Source: The Conversation (Au and NZ) – By Shannon Sandford, PhD Candidate, Flinders University
Images have acted as crucial diagnostic tools since the late 20th century. Sophisticated technologies, such as X-Rays and MRIs, offer doctors a precise “picture” of illness.
But autobiographical comics about illness, known as “graphic medicine”, provide a different picture.
These comics capture what it’s like to be sick, undergo treatment or take on caring responsibilities. They visualise physical, cognitive and emotional symptoms that are difficult to communicate. They inject a human element into medicalised spaces, pushing back against data-driven, objective notions of the human condition.
These comics are found in print, online and on social media. One of the most famous examples is Allie Brosh’s Hyperbole and a Half. Beginning as a daily blog in 2009, it has since become a phenomenon.
Brosh’s early posts — featuring hilarious anecdotes of early childhood misadventures — quickly attracted a dedicated readership. But in 2013, the two-part series revealing her ongoing struggle with severe depression went viral: Depression Part Two received over 1.5 million views in a single day.
An underground movement
The phrase “graphic medicine” was coined by comics artist and physician Ian Williams in 2007. Broadly referring to the intersection of comics and healthcare, the beginnings of the movement date back almost 50 years.
Across America between 1963 and 1975, artists and publishers of the Underground Comix movement produced small-press comics challenging contemporary taboos.
Following a young man living with undiagnosed obsessive-compulsive disorder, Binky Brown’s symptoms manifest as religious hallucinations and psycho-sexual fixations. Green revealed deep, shameful moments through a semi-autobiographical narrator.
His ability to visualise a private, interior illness had a profound effect on the future of comics as literature.
Art and health
Today, graphic medicine continues the underground tradition by exposing the silence around certain illnesses and sparking a new wave of publications both in print and online.
Brian Fies’ Mom’s Cancer (2004) chronicled his mother’s metastatic lung cancer in serial instalments: a poignant glimpse into the course of cancer treatment and its effect on both patients and their families.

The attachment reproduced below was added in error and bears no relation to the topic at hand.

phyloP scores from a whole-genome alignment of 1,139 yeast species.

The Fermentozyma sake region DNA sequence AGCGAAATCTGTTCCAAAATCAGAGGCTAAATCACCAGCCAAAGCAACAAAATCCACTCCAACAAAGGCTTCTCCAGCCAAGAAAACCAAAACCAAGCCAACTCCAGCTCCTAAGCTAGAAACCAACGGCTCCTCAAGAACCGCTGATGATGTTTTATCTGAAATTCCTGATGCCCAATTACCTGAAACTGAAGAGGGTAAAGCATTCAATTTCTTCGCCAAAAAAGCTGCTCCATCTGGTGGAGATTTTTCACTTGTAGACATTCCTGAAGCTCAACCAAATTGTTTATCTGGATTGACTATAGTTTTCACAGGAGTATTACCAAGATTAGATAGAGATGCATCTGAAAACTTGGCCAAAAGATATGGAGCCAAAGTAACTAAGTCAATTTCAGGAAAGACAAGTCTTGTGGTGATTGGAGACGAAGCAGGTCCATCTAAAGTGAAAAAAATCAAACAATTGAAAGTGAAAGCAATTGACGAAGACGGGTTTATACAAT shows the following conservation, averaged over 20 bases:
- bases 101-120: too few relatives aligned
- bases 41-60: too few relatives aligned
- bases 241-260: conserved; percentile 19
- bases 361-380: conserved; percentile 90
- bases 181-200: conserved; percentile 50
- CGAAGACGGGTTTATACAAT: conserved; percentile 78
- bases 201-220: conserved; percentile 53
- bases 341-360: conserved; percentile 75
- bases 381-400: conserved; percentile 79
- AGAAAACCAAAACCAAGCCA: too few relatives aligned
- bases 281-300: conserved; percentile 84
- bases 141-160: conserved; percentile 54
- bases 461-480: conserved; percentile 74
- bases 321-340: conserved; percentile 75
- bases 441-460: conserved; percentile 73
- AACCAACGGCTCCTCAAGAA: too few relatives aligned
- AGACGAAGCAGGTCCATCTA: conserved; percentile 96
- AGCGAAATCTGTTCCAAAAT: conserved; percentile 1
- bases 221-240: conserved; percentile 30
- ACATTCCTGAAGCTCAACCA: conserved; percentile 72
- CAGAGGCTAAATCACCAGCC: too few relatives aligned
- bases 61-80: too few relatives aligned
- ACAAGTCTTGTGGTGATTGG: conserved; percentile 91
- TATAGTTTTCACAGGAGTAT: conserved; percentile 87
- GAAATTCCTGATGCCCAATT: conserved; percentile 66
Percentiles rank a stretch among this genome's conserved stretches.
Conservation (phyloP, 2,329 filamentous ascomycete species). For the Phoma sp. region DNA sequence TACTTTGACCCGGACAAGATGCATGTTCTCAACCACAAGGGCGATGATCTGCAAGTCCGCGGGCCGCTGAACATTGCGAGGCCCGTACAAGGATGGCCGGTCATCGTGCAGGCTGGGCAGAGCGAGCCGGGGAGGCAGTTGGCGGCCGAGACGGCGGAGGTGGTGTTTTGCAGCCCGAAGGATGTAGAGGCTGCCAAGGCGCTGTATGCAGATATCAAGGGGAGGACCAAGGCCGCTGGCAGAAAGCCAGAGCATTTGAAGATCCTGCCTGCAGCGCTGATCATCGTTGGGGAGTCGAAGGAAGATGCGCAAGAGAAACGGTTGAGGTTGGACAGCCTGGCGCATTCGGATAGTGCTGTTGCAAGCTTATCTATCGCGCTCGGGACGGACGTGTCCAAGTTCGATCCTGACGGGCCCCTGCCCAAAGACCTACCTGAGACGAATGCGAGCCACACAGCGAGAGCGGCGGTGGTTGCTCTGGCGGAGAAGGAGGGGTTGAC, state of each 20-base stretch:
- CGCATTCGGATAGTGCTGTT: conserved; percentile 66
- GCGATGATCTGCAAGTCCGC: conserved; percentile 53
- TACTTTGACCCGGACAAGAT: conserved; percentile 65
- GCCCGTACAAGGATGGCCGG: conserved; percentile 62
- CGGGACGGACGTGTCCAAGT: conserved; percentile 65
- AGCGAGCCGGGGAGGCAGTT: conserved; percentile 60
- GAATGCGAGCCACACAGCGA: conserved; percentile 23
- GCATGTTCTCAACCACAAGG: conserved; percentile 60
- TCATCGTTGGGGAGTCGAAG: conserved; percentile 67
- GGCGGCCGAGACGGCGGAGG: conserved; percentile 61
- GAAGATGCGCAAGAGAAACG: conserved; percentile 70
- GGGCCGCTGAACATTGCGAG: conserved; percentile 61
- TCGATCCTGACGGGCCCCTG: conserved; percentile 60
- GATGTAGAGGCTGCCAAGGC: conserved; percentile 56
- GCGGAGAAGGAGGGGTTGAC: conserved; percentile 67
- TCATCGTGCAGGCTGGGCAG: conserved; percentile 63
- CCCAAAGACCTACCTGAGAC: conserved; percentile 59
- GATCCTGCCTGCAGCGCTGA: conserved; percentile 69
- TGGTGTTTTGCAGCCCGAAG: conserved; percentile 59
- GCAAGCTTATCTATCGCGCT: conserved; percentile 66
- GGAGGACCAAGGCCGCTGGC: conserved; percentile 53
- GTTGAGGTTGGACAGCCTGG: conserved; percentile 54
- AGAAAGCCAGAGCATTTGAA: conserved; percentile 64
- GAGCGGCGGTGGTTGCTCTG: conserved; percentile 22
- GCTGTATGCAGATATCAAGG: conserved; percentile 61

Mom’s Cancer resonated with readers who saw themselves reflected in its images, anticipating the growing interest in stories about illness, disability and suffering — and a growing number of artists who wanted to share these stories.
In Marbles: Mania, Depression, and Michelangelo, and Me (2012), Ellen Forney explores her bipolar diagnosis by analysing the lives of other “tortured artists”. Julia Wertz’s The Infinite Wait and Other Stories (2012) looks at systemic lupus through a series of black-and-white graphic novellas.
Sarah Leavitt’s Tangles: A Story of Alzheimer’s, My Mother, and Me (2010) contemplates the uneasy role-reversal of caring for a parent with Alzheimer’s through a collection of notes and sketches spanning six years.
The experiences of medical professionals are also part of this genre.
Williams’ own graphic novel, The Bad Doctor (2014), depicts obstacles experienced by a general practitioner working in a small, rural town. In Taking Turns: Stories from HIV/AIDS Care Unit 371 (2017), M.K. Czerwiec combines her memories of working in a HIV/AIDS unit at the height of the AIDS crisis with oral histories from patients, families, staff and volunteers.
In my research, I have found graphic medicine points to intense cultural demand for stories of illness that are embodied, visual and subjective. New trends suggest these stories appear increasingly within the fluid and interconnected spaces of the internet, mapping new engagements with illness by collapsing the boundaries between authors and readers.
Far from the underground, these personal narratives traverse digital platforms and broadcast to vast communities.
They bring us even closer to the realities of living with illness.
Laying emotions bare
The inclination to draw one’s self online has shifted from blogs like Hyperbole and Mom’s Cancer onto social media, where illness is embedded into how we represent our daily lives.
Alec MacDonald’s Instagram account, @alecwithpen emerged from a desire to regain control from chronic anxiety and depression. Like Brosh, MacDonald’s self-deprecating humour communicates an underlying struggle with mental health to over 270,000 followers.
In a cartoonish style, MacDonald uses metaphors to make his imaginings visible: childhood anxiety takes the shape of a giant, purple amorphous blob prone to swallowing him up; his black eye stands for parts of himself that shut down from mental illness and trauma.
The immediacy and accessibility of the internet – with its relatively low threshold to publication – means stories of illness circulate as never before.
Throughout 2020 and into 2021, we have been routinely confronted with images of the pandemic: infographics of infection hot spots, photographs of mask wearing, medical illustrations, government advertisements and vaccine selfies. Throughout it all, COVID-19 comics from doctors, caregivers, patients and artists online gave voice to the humans in the story.
These works lay bare the vulnerabilities associated with experiencing, treating and witnessing illness, proving the power of drawing in capturing events that might not otherwise be possible to describe or understand.
Shannon Sandford does not work for, consult, own shares in or receive funding from any company or organisation that would benefit from this article, and has disclosed no relevant affiliations beyond their academic appointment.
– ref. ‘Graphic medicine’: how autobiographical comics artists are changing our understanding of illness – https://theconversation.com/graphic-medicine-how-autobiographical-comics-artists-are-changing-our-understanding-of-illness-164789